It’s about three women, Margot, her younger sister, Thandi and their mother, Dolores. Margot hustles at a resort in Montego Bay to send Thandi to school. She trades her sexuality for survival and she’s determined to shield Thandi from the same fate.
Dolores finds herself at the markets in Falmouth every day to sell souvenirs to survive. She’s desperate to maintain her relationship with her youngest daughter knowing it will never be the same with Margo.
Thandi is tired of the pressures placed on her to academically succeed and decides to explore her own ambitions. When plans for a new hotel threatens their village, each woman will fight to balance their burdens whilst confronting the scars they each bare.
After reading Patsy I knew that I was going to check out Nicole Dennis-Benn’s other book as soon as possible.
And, I saw so many reviews on ‘Here Comes the Sun’ that I formed my own judgement of it from the start.
Rather, I thought I had a rough idea of the plot and knew it was going to be something I loved.
This novel surprised me. It wasn’t anything I expected it to be.
This novel was so beautifully written. The description was carefully crafted and presented to make the reader feel like were also suffering under the sweltering Jamaican sun. It was the perfect pace because I didn’t feel as if the novel was rushed. Dennis-Benn didn’t hold back on the difficulties of growing up as part of the lower class in Jamaica. The oppressive dynamics of race, sexuality and class were greatly discussed. She wanted the reader to understand the hardships they faced and it was really a sharp reminder that some women’s realties are so very different to my own. Growing up in the west can skewer your vision of the world sometimes.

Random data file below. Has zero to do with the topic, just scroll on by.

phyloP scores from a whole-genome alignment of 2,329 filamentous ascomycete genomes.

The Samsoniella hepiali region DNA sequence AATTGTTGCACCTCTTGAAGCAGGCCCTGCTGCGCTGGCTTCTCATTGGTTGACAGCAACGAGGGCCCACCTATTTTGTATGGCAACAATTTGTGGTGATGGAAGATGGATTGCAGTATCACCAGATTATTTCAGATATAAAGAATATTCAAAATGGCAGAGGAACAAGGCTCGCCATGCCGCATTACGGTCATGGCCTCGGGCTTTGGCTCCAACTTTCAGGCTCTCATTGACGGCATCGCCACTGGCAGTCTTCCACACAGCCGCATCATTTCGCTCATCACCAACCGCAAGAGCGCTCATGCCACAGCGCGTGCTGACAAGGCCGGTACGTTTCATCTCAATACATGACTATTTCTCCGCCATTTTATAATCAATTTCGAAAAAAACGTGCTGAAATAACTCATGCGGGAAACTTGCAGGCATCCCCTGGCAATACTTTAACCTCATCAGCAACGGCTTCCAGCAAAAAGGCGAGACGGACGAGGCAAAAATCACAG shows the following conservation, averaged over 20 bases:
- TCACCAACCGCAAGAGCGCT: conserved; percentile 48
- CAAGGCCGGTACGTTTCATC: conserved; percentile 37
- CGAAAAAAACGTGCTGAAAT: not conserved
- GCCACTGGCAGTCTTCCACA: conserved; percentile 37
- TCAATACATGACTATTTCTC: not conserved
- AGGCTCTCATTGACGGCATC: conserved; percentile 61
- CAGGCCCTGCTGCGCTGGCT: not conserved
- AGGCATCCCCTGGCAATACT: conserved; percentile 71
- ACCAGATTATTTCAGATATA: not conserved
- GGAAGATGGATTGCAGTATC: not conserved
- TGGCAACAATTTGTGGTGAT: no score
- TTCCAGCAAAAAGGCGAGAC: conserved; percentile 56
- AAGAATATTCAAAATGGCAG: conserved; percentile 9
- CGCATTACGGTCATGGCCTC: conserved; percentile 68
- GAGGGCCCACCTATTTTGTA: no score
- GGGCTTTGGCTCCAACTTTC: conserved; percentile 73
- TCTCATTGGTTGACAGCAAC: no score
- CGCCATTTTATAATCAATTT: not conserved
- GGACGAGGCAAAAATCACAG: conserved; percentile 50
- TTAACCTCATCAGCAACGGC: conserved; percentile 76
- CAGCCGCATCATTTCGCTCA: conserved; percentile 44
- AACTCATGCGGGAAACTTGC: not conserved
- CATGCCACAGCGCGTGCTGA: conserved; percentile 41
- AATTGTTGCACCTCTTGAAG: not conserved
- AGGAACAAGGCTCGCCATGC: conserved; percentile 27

I have to commend writers that not only take me into the novel but they also force me to reflect on my own life. It’s so difficult to do but Dennis-Benn did it effortlessly. I connected with the characters. My heart ached for Margot. I wanted to cry for Thandi. And slap the hell out of Dolores. It was definitely an emotional rollercoaster that I haven’t stopped thinking about.
As an older sister myself, I could really connect with Margot and her overprotectiveness of Thandi. Their relationship was definitely more dramatic because I felt like Margot was also trying to take on a mother role too. But that desire to see your younger siblings do so much better than you is something I understand. You get so frustrated when you think they’re deviating from a great path but it’s about understanding that they also need to learn to make their own mistakes. It’s the only way they can really grow.
I mean, I can’t imagine how parents must feel with their kids. It’s probably ten times worse.
The fact Margot literally sold herself to survive broke my heart. I can’t imagine how that must feel. I just wanted her to be happy but I recognised that to be gay in Jamaica can be so dangerous. My heart ached for every bad decision she made because she felt like there was no other way. Out of all the characters Margot definitely stuck with me.
I wanted to cry for Thandi. The self-hate she was experiencing was devastating. She truly believed she was ugly and it only emphasised just how much of a problem colourism is in society, especially in developing countries like Jamaica. The bleaching epidemic was a direct result of colourism, which is the child of racism. I feel like, especially in the UK, there’s more of a direct action against colourism. Black women are ready to affirm the darkest of skin tones and I believe we’re moving away from that ‘slave mentality’. So to read about Thandi, only reminded me of how much I’m going make sure my own children understand that black is beautiful regardless of the shade.